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FEEDING LIQUID WHEY IN SWINE FATTENING RATIONS

The disposal of liquid whey, a by-product of cheese manufacture in North Dakota cheese plants, has been a problem. Its resistance to decomposition in sewage systems has made it necessary to find other means as disposal. Its use as a fertilizer is of limited value. However, it can be used in swine feeding to provide necessary protein.

This trial was designed to investigate the use of liquid whey as a supplement in swine fattening rations. In this experiment, whey, soybean oilmeal and lysine are compared, as supplements to a basic barley and oats fattening ration. Pigs of two starting weights were used, and were fed in concrete drylot, and on winter wheat pasture. The pigs were started on whey gradually, and did not develop any scouring.

Picked up daily, the whey was stored in a fiber glass tank, and was self-fed in the sour form through a gravity flow system and nipple waterers. Those pigs receiving whey were not allowed water after the second week, their entire liquid intake coming from the whey. The whey was furnished at no cost by the Dickinson Cheese Company. A charge of cent per gallon was made to cover transportation costs.

Although the utilization of whey was impossible to measure accurately because of waste in feeding, it amounted to approximately 3.00 gallons per pig per day. This is an agreement with figures for liquid consumption as presented by the National Research Council.

The rations as they were fed and the cost per ton of finished feed is shown in table 7. Summer feeding trial results have been summarized in table 8. Table 9 summarizes results for three years.

Table 7 - Rations as fed, summer hog trials - 1975
Ingredient Ration Supplement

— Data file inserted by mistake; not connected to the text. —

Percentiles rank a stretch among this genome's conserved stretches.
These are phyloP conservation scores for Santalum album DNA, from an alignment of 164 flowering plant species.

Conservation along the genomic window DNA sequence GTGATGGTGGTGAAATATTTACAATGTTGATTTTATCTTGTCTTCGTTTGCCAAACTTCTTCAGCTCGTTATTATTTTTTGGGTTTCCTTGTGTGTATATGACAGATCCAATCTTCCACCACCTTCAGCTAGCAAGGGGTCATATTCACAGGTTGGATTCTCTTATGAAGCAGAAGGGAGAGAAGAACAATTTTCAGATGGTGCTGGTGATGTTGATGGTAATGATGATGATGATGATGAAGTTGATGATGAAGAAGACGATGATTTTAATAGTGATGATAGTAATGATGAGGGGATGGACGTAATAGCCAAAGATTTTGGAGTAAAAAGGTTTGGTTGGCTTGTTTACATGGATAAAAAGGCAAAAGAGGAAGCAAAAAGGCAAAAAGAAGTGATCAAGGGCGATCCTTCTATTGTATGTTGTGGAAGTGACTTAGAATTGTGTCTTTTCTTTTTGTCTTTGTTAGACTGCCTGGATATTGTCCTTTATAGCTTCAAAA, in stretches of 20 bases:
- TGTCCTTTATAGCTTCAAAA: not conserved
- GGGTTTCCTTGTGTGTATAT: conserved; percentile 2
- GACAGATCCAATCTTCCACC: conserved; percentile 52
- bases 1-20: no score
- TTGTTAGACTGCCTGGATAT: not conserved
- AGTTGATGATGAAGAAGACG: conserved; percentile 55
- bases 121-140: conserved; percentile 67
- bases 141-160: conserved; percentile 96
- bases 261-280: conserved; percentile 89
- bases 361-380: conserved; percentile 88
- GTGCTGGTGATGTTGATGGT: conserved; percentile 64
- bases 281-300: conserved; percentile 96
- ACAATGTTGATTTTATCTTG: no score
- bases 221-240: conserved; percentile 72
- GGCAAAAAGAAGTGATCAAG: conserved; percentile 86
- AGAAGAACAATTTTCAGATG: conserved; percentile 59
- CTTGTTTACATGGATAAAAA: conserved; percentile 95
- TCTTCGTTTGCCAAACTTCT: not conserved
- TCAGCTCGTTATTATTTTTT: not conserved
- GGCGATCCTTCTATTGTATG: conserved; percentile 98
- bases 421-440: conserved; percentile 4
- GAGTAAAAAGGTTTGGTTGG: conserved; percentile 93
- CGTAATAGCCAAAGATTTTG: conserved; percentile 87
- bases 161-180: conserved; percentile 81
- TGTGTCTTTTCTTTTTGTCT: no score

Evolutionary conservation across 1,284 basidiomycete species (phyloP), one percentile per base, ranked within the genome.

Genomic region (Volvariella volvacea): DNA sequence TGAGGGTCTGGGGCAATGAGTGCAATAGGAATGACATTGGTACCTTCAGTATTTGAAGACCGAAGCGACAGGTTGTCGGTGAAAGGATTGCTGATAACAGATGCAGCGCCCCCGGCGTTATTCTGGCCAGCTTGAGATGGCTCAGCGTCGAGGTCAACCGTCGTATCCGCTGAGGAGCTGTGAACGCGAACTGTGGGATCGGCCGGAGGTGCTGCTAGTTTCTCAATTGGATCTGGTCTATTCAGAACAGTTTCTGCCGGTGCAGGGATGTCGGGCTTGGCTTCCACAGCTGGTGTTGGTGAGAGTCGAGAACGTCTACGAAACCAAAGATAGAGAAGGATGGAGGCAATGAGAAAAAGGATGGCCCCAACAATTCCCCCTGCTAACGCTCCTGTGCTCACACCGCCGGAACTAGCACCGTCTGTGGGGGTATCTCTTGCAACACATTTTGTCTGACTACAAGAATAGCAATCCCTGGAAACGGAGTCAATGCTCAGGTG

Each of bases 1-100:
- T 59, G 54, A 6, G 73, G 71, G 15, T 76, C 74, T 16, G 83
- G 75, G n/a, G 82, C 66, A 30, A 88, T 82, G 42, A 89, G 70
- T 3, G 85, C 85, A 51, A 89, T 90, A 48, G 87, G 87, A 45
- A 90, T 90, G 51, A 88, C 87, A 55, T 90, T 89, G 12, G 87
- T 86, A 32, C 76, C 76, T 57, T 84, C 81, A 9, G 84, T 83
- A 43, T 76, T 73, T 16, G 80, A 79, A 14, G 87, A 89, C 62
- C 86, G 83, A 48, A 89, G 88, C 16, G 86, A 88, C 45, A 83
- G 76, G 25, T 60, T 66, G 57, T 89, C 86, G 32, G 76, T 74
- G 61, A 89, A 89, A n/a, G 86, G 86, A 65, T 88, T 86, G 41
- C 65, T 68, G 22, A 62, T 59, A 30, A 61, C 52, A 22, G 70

SBOM Lysine Whey
Oats, lbs. 200 234 236
Barley, lbs. 676 739 740
Soybean oilmeal, lbs. 100 --- ---
Lyamine, lbs. --- 3 ---
Minerals, vitamins1 24 24 24
Price/ton, $ 132 129 126
1Includes: Limestone 9 lbs., di-cal 9 lbs., trace mineral salt 5 lbs., vitamin B complex 1 lb., vitamin A, 14 gms. vitamin D3 and 180 gms. zinc sulfate per 1000 pounds feed.

 

Table 8 - Weights, gains and feed cost, summer hog trials, 1975
  Ration Supplement
Whey SBOM Lysine
Concrete:
Initial wt., lbs. 34 54 32 53 33 53
Final wt., lbs. 186 200 207 192 199 220
Gain, lbs. 152 145 174 138 166 166
Days fed 129 113 129 113 129 113
Avg. daily gain, lbs. 1.18 1.28 1.35 1.22 1.28 1.47
Feed/cwt gain, lbs. 273 287 371 369 408 384
Feed cost/cwt gain, $ 17.14 18.02 24.48 24.35 26.36 24.81
Pasture:
Initial wt., lbs. 33 53 32 54 32 53
Final wt., lbs. 201 196 231 223 216 218
Gain, lbs. 168 143 199 169 184 165
Days fed 129 113 129 113 129 113
Avg. daily gain, lbs. 1.30 1.27 1.54 1.50 1.43 1.46
Feed/cwt gain, lbs. 286 262 334 328 319 355
Feed cost/cwt gain, $ 17.96 16.45 22.04 21.65 20.61 22.93

 

Table 9 - Three year average for weight, gain and feed cost, 1973-75
  Ration Supplement
Whey SBOM Lysine
Initial wt., lbs. 35 51 34 51 35 51
Final wt., lbs. 190 205 200 211 192 217
Gain, lbs. 156 154 165 160 158 166
Days fed 127 117 127 117 127 117
Avg. daily gain, lbs. 1.22 1.31 1.30 1.36 1.24 1.42
Feed/cwt gain, lbs. 285 297 410 397 395 386
Feed cost/cwt gain, $ 14.49 14.89 20.78 19.85 20.74 20.41

Summary: Three years of data indicates that pigs can be raised to slaughter weights very efficiently and economically when using liquid whey as a protein supplement. Pigs that were fed whey required 100 pounds less feed per 100 pounds gain in 1975. Feed savings for the three year period amounted to 107 pounds less feed/100 pounds gain, which amounted to a savings of approximately $5.60/100 pounds gain over the soybean fed pigs and $5.80/100 pounds gain over the lysine supplemented pigs.

Liquid whey feeding will be most successful when the following conditions exist: whey is available on a regular basis; the pigs weigh at least 35 pounds; PVC plastic or stainless steel feeding equipment is used to reduce corrosion, contamination, fly, and odor problems; and adequate protection from the weather is provided.


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